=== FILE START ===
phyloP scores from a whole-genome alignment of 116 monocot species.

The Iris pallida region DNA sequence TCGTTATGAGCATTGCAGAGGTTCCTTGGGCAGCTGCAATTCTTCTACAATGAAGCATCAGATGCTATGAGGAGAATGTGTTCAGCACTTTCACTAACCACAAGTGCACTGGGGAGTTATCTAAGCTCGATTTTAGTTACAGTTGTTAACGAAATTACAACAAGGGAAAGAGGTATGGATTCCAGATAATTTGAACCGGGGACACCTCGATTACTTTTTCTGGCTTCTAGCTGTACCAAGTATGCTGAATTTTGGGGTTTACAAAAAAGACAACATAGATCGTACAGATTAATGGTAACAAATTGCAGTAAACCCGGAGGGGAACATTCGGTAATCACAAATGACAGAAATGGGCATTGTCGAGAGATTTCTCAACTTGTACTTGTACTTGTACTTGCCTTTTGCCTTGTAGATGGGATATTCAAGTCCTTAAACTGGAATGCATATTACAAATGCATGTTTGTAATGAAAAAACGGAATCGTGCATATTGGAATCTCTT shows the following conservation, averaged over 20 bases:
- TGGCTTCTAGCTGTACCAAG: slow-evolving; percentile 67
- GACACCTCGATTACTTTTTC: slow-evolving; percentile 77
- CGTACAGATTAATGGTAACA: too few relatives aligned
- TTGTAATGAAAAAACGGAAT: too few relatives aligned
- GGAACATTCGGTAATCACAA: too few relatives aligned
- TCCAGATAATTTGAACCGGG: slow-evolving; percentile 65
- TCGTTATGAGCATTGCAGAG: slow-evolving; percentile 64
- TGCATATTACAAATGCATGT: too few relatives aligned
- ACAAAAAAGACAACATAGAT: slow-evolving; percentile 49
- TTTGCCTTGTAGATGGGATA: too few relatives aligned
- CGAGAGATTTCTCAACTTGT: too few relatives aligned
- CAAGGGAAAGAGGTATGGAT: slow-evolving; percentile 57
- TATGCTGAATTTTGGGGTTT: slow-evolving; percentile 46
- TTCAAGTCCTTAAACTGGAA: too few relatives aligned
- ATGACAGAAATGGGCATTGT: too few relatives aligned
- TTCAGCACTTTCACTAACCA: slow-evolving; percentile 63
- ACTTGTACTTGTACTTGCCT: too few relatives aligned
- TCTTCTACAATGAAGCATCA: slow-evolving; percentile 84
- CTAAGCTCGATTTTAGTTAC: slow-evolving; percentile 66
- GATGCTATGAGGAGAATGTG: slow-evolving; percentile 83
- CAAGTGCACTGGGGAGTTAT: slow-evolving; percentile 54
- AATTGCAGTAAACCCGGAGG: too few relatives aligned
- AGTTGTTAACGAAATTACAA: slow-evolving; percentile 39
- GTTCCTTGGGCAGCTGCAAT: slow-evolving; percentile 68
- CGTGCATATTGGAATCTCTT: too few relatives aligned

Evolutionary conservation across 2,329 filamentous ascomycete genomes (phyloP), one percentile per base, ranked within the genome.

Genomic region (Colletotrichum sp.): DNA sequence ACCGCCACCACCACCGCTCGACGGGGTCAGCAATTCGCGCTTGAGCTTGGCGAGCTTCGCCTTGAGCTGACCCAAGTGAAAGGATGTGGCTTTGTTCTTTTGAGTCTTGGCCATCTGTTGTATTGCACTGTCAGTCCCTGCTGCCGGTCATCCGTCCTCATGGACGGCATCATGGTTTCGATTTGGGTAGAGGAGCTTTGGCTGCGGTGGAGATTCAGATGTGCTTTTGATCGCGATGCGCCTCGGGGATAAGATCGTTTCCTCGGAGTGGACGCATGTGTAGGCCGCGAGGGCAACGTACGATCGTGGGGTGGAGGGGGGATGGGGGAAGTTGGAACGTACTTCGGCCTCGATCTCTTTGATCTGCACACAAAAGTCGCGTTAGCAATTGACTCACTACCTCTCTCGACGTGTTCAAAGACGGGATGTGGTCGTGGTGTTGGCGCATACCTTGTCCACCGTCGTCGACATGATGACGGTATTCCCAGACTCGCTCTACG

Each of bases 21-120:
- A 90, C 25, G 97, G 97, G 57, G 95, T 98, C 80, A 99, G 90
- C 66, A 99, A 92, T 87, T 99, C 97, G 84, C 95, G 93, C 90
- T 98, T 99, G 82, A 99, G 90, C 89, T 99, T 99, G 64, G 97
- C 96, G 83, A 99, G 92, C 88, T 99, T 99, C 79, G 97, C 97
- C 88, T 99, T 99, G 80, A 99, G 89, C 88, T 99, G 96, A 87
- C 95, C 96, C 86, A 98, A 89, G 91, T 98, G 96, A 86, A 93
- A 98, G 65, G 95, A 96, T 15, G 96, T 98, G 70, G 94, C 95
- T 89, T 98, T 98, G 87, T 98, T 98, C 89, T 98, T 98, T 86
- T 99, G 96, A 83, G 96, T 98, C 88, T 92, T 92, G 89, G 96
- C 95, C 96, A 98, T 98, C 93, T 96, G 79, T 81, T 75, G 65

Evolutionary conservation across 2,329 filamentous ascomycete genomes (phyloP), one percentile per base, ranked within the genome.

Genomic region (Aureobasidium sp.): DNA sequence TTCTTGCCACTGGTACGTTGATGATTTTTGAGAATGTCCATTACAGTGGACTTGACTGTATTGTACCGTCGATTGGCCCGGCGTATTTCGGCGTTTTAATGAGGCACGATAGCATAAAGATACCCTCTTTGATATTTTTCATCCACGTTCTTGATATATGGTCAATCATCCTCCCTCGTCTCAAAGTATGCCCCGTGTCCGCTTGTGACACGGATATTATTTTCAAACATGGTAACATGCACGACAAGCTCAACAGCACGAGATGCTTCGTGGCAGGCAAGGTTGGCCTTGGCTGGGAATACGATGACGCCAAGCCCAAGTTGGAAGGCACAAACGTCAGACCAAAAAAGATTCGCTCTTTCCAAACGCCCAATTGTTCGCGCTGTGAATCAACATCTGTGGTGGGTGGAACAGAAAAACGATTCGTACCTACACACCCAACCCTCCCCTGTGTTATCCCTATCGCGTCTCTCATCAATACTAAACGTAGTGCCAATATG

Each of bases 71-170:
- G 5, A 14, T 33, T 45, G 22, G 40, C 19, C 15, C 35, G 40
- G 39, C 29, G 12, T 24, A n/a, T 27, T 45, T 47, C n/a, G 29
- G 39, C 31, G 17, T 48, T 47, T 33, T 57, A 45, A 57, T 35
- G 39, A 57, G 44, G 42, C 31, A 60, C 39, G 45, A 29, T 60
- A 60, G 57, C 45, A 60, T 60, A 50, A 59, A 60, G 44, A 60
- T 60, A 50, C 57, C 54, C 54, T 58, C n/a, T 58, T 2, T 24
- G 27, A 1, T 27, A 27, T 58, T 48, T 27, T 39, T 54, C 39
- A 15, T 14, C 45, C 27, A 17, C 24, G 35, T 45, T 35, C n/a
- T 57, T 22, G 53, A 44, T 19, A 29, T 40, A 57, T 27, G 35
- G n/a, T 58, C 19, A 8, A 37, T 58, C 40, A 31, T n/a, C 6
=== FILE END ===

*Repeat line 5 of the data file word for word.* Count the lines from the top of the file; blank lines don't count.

- CGTACAGATTAATGGTAACA: too few relatives aligned